Chryssanthi Sahar – The goal of CID is to bring dancers of all genres and from all over the world together and to establish dances of all kinds as art forms. So there are not only professional dancers of the established artistic dance genres who can become members of CID and present their work, but also dancers of genres who are not recognized everywhere in the world as art forms yet (like for example belly dance, salsa, tango Argentino, etc.), as well as amateur dancers, who dance rather folklore than artistic dance forms.

The benefits of being a member of CID are various: one very important thing is the possibility to participate the CID congresses for a very low fee (60€), where high class dancers from all over the world teach workshops, give lectures and perform on stage. One can participate actively, but also passively. For a professional dancer it is a great opportunity to present the own work in front of an international expert audience, as well as to get to know other professional dancers of all possible genres and styles.

Another benefit is the fun you have during such congresses and friendships you start with people from all over the world

Destination Review – Buenos Aires, Argentina

Often referred to as the Europe of South America, Argentina is one of those countries that draws you in and makes you feel right at home amongst its friendly people, beautiful scenery and relaxed way of life.

A country I could easily call home, Argentina captured my heart upon arrival in the vibrant city of Buenos Aires, and anyone who enjoys great food, excellent wine, music, dancing, and socialising will appreciate what this grand city has to offer.

Buenos Aires combines a mishmash of old colonial-style buildings with modern condominiums and as each barrio of the city offers something that little bit different, it caters for every taste. Fine dining along Puerto Madero, catching a local football match at the Boca Stadium, watching the Tango danced outside pavement cafes in El Caminito, and searching for antiques in San Telmo are just some of the things one can to fill up a day.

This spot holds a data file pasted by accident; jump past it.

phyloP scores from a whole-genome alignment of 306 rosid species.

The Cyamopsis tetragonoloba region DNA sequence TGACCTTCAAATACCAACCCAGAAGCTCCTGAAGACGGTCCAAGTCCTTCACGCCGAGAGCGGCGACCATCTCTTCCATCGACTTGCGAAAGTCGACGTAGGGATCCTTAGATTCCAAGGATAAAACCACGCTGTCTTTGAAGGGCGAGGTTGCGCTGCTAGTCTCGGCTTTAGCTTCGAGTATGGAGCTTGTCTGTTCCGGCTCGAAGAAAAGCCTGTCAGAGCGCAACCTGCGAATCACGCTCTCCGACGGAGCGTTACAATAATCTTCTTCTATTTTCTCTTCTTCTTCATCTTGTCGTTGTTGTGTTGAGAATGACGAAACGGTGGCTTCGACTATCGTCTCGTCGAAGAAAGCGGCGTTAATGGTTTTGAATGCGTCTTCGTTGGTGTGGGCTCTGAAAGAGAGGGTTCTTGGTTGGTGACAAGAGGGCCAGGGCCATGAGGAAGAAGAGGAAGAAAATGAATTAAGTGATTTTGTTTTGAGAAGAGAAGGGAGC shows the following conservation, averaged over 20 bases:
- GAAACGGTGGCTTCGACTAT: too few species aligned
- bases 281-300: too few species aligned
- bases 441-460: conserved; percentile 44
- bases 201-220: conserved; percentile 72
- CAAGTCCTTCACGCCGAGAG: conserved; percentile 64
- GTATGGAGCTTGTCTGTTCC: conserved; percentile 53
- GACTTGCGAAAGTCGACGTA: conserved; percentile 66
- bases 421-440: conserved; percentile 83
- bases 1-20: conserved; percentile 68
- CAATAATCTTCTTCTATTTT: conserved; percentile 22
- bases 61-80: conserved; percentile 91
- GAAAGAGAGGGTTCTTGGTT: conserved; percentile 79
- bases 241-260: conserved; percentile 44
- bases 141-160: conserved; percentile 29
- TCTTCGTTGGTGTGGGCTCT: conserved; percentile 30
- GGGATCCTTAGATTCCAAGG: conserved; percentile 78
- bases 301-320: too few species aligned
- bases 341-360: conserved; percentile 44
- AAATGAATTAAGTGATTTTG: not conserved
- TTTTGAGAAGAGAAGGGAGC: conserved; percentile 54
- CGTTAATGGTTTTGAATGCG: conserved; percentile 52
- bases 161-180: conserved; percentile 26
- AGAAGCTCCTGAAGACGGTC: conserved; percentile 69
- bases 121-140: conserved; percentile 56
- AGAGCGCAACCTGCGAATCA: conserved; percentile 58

Argentina is easily accessible from major European and US airports, and if you start your journey in Buenos Aires, you will be perfectly placed to discover the rest of the country. The bus system is comfortable, reliable and affordable, and you can get to virtually any other city in the country from this bustling hub.

20 years ago, Argentina was an expensive place to visit, but with today’s exchange rate international currencies such as Euros, Pounds and Dollars go a very long way. Eating out is cheap, beers and wines are plentiful, and as the hotels are generally cheaper than those at home are, one can stay longer and see more of the country.

As a “Peronista”, my highlight of Buenos Aires would have to be the Casa Rosada. A magnificent building in the centre of town, you can almost taste the history that surrounds this rose coloured structure, and I guarantee you will feel an urge to sing “Don’t cry for me Argentina” when you see it (thank Madonna for that one)!

The food in BS AS is as varied as the people that live there. Breakfast usually consists of hot coffee, freshly squeezed orange juice, and a basket of freshly baked medialunas, a sweet croissant shaped pastry. Lunch, for us at least, generally consists of a stone baked pizza with fresh mozzarella or pasta, and for dinner, it has to be Parrillada!

Just walking around this amazing city is enough for me, and if you take the time to learn a few words of Spanish before you arrive, you will have plenty of opportunities to chat with the locals, and maybe make some new Porteño friends in this cosmopolitan metropolis. Buenos Aires – Me Encanta!

Wendy Kaufmann is the owner of Equatours Limited. A family owned and family run business specialising in unique travel experiences to countries below the equator.

Fully bonded tour operator, our packages are inclusive of all travel arrangements, accommodation, insurance and a personal travel guide is with you every step of the way to make sure your trip with us is a holiday of a lifetime.

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A Culture of Benidorm